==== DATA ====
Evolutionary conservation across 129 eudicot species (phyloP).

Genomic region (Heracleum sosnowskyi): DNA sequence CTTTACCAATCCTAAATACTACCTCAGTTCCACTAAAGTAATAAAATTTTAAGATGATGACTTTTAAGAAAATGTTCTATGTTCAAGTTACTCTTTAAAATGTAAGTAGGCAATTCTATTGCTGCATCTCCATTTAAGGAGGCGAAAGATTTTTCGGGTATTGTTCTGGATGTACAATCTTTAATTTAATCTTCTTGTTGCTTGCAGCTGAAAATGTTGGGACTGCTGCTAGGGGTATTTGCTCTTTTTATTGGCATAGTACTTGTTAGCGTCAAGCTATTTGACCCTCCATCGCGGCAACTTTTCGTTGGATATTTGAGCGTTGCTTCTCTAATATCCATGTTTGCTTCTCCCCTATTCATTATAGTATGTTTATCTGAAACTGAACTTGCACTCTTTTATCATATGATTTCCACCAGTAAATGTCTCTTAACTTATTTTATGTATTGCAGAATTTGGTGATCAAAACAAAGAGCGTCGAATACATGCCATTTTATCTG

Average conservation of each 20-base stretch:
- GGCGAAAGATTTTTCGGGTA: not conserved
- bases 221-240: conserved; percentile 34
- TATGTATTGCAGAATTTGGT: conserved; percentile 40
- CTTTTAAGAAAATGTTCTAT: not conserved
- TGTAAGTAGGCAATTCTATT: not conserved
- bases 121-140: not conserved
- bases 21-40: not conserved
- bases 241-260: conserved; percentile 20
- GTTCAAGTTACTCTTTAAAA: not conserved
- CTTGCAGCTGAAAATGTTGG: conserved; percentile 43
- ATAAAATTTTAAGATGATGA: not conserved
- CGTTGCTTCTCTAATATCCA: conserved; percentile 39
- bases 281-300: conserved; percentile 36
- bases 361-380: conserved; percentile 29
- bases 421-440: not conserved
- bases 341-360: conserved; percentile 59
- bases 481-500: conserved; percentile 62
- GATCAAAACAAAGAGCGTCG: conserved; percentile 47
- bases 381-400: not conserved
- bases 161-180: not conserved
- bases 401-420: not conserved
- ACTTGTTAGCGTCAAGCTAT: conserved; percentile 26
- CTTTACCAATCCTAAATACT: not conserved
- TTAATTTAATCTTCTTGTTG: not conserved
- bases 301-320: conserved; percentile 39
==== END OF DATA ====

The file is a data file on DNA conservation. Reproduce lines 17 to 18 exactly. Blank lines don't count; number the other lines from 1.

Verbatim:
- bases 361-380: conserved; percentile 29
- bases 421-440: not conserved